Solar eclipse 2017: You can be a 'citizen scientist' during the Great American Eclipse

For the first time in 99 years, a total solar eclipse will cross North America on Monday.

The eclipse is expected to cross from Oregon, entering the U.S. at 10:15 a.m. Pacific Daylight Time, and leaving U.S. shores from South Carolina at 2:50 p.m. Eastern Daylight Time, over the course of an hour and a half.

Explore>> Solar eclipse 2017: What time does it start; how long does it last; glasses; how to view it

Becoming a citizen scientist through The Global Learning and Observations to Benefit the Environment program begins with downloading NASA's free GLOBE Observer Eclipse APP, which will fuel a nationwide science experiment.

>> On WSBTV.com: Complete coverage of the total solar eclipse

On Monday, citizen scientists will be able to measure how the eclipse changes atmospheric conditions near them, contributing to a database used by scientists and students worldwide.

The app explains how to make eclipse observations, but you will need to obtain a thermometer to accurately measure air temperature.

Explore>> Solar eclipse 2017: Is it safe to take a selfie with the eclipse? How to do it the right way

Joining the experiment means you can help collect cloud and temperature data with your phone.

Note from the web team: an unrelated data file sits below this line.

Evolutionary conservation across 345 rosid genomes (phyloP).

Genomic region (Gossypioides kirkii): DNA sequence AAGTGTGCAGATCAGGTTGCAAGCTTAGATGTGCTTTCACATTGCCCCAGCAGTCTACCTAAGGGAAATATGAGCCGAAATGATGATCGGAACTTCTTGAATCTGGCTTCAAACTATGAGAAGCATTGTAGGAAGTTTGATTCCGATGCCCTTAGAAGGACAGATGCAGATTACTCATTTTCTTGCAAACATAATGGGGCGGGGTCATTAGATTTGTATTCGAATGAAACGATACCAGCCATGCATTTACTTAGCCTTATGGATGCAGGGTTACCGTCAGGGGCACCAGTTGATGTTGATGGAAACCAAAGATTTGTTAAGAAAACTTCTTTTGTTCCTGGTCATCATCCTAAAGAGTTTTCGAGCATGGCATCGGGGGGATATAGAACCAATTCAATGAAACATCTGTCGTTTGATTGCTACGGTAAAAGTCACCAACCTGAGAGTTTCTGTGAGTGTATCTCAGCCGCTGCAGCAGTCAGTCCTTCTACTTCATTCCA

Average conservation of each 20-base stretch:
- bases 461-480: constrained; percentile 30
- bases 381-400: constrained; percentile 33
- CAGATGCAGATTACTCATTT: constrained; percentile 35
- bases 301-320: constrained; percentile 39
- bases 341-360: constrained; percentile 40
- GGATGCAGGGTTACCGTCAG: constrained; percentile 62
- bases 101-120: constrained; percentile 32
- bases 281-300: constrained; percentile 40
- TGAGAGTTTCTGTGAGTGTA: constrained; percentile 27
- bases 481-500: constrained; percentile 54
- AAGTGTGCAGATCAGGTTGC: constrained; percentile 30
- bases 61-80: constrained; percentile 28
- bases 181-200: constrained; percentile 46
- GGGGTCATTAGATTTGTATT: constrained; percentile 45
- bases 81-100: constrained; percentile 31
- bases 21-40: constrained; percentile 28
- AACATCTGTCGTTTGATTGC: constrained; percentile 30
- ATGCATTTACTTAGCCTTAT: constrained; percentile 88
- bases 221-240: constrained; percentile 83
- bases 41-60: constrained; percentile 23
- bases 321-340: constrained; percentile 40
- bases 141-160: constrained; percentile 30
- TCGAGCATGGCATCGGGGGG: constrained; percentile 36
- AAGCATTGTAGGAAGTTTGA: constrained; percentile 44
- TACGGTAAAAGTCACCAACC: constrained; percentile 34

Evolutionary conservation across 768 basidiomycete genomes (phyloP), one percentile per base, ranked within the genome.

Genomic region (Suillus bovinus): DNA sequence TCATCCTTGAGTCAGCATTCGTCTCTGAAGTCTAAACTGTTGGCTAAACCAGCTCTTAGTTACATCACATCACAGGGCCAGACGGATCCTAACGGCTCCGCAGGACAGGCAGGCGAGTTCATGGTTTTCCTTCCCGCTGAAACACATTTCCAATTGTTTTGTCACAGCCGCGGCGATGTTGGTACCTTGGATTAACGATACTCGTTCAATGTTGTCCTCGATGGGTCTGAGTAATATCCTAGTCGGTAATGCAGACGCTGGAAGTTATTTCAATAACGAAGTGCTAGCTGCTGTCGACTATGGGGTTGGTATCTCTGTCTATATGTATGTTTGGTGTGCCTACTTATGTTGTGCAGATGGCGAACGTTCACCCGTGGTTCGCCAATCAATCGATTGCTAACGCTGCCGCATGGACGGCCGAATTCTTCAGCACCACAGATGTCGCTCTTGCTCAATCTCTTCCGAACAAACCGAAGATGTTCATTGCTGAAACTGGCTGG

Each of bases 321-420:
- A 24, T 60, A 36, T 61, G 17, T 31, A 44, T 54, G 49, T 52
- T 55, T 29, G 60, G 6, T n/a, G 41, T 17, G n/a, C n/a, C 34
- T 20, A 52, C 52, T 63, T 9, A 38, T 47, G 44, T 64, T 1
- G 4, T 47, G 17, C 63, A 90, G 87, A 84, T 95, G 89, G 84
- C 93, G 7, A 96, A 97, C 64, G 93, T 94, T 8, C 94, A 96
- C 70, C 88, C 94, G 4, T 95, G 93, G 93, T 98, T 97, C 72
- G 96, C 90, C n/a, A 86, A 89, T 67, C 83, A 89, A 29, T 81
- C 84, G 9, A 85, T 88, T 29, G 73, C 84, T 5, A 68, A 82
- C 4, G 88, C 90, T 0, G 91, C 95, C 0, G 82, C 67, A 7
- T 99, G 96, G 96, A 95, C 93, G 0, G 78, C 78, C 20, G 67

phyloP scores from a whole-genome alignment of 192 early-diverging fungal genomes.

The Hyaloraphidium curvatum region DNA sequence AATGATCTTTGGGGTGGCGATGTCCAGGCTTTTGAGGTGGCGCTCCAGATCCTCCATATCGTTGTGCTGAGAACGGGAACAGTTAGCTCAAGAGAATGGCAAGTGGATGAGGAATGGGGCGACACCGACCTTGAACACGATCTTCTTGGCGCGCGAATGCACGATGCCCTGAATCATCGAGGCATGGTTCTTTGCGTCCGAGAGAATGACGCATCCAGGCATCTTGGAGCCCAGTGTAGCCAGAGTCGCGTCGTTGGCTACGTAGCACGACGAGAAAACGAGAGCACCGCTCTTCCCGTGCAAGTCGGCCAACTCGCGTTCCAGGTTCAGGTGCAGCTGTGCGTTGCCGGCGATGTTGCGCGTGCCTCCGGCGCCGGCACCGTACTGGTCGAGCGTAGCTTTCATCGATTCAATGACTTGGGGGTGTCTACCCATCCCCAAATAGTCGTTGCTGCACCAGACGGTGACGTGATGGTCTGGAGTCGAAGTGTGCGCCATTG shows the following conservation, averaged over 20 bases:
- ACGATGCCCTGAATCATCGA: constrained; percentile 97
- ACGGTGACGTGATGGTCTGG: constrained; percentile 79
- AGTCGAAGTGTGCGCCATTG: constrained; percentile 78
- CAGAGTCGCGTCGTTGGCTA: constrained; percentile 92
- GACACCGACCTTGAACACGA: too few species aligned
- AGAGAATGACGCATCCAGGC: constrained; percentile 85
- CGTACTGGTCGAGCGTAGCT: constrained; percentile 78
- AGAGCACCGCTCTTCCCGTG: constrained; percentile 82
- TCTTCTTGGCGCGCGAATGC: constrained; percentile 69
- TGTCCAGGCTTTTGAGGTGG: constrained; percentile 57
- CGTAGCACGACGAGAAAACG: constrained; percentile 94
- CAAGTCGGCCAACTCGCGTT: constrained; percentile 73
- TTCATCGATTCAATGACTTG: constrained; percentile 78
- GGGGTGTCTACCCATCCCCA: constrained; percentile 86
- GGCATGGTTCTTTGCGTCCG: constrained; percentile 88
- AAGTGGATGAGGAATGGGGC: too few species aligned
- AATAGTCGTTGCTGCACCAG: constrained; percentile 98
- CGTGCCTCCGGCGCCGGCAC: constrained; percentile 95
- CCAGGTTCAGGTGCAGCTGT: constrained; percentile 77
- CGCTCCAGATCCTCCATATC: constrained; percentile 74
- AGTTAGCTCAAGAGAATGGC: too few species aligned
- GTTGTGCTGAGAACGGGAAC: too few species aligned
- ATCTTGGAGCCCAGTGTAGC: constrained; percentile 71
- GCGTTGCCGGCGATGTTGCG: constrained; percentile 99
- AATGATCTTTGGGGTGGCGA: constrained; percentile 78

NASA said that observers in areas with a partial eclipse or those who are outside the path of totality are encouraged to participate alongside those within totality.

To learn more about how NASA is looking for the solar eclipses to help understand earth's energy, click here.

Explore>> Read more trending news

Fourteen states will experience night-like darkness for approximately two minutes in the middle of the day, according to NASA.

"No matter where you are in North America, whether it's cloudy, clear, or rainy, NASA wants as many people as possible to help with this citizen scientist project," said Kristen Weaver, deputy coordinator for the project. "We want to inspire a million eclipse viewers to become eclipse scientists."

Credit: DaytonDailyNews

Caption
Explaining Total Eclipses

Credit: DaytonDailyNews